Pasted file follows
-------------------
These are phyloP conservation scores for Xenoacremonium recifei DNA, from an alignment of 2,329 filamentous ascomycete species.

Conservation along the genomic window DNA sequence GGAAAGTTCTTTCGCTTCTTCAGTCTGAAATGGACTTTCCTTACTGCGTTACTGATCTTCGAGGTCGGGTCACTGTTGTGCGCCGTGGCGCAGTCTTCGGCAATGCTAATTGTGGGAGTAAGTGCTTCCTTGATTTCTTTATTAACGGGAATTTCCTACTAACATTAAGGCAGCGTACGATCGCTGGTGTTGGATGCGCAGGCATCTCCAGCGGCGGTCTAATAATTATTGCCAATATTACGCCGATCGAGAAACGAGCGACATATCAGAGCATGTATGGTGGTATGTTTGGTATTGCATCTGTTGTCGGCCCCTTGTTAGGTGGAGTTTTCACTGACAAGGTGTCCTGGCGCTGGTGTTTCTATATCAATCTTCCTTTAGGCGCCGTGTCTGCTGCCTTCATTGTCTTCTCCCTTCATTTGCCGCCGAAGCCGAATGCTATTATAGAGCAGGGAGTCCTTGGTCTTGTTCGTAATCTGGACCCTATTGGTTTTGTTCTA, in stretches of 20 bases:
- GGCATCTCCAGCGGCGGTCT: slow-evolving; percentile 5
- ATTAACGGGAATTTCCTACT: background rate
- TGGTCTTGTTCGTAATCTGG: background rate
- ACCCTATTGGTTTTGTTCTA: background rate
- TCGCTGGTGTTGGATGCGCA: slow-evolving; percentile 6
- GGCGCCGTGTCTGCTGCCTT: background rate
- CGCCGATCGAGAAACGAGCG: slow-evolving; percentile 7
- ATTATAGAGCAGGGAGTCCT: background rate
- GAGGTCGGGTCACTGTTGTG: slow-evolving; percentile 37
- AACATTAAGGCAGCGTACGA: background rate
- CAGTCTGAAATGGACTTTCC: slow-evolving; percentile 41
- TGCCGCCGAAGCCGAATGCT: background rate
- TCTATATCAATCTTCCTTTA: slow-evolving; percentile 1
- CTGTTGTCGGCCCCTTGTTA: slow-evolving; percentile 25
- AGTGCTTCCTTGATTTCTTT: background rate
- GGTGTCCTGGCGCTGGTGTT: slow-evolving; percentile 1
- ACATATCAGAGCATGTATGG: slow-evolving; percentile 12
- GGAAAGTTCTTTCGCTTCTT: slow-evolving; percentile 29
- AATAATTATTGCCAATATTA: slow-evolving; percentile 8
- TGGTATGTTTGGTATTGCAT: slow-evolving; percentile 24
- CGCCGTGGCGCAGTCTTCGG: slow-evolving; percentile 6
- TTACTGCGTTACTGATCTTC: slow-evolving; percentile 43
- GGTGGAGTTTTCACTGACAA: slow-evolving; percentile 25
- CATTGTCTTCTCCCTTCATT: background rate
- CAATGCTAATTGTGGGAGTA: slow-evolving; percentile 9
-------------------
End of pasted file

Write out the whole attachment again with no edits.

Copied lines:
These are phyloP conservation scores for Xenoacremonium recifei DNA, from an alignment of 2,329 filamentous ascomycete species.

Conservation along the genomic window DNA sequence GGAAAGTTCTTTCGCTTCTTCAGTCTGAAATGGACTTTCCTTACTGCGTTACTGATCTTCGAGGTCGGGTCACTGTTGTGCGCCGTGGCGCAGTCTTCGGCAATGCTAATTGTGGGAGTAAGTGCTTCCTTGATTTCTTTATTAACGGGAATTTCCTACTAACATTAAGGCAGCGTACGATCGCTGGTGTTGGATGCGCAGGCATCTCCAGCGGCGGTCTAATAATTATTGCCAATATTACGCCGATCGAGAAACGAGCGACATATCAGAGCATGTATGGTGGTATGTTTGGTATTGCATCTGTTGTCGGCCCCTTGTTAGGTGGAGTTTTCACTGACAAGGTGTCCTGGCGCTGGTGTTTCTATATCAATCTTCCTTTAGGCGCCGTGTCTGCTGCCTTCATTGTCTTCTCCCTTCATTTGCCGCCGAAGCCGAATGCTATTATAGAGCAGGGAGTCCTTGGTCTTGTTCGTAATCTGGACCCTATTGGTTTTGTTCTA, in stretches of 20 bases:
- GGCATCTCCAGCGGCGGTCT: slow-evolving; percentile 5
- ATTAACGGGAATTTCCTACT: background rate
- TGGTCTTGTTCGTAATCTGG: background rate
- ACCCTATTGGTTTTGTTCTA: background rate
- TCGCTGGTGTTGGATGCGCA: slow-evolving; percentile 6
- GGCGCCGTGTCTGCTGCCTT: background rate
- CGCCGATCGAGAAACGAGCG: slow-evolving; percentile 7
- ATTATAGAGCAGGGAGTCCT: background rate
- GAGGTCGGGTCACTGTTGTG: slow-evolving; percentile 37
- AACATTAAGGCAGCGTACGA: background rate
- CAGTCTGAAATGGACTTTCC: slow-evolving; percentile 41
- TGCCGCCGAAGCCGAATGCT: background rate
- TCTATATCAATCTTCCTTTA: slow-evolving; percentile 1
- CTGTTGTCGGCCCCTTGTTA: slow-evolving; percentile 25
- AGTGCTTCCTTGATTTCTTT: background rate
- GGTGTCCTGGCGCTGGTGTT: slow-evolving; percentile 1
- ACATATCAGAGCATGTATGG: slow-evolving; percentile 12
- GGAAAGTTCTTTCGCTTCTT: slow-evolving; percentile 29
- AATAATTATTGCCAATATTA: slow-evolving; percentile 8
- TGGTATGTTTGGTATTGCAT: slow-evolving; percentile 24
- CGCCGTGGCGCAGTCTTCGG: slow-evolving; percentile 6
- TTACTGCGTTACTGATCTTC: slow-evolving; percentile 43
- GGTGGAGTTTTCACTGACAA: slow-evolving; percentile 25
- CATTGTCTTCTCCCTTCATT: background rate
- CAATGCTAATTGTGGGAGTA: slow-evolving; percentile 9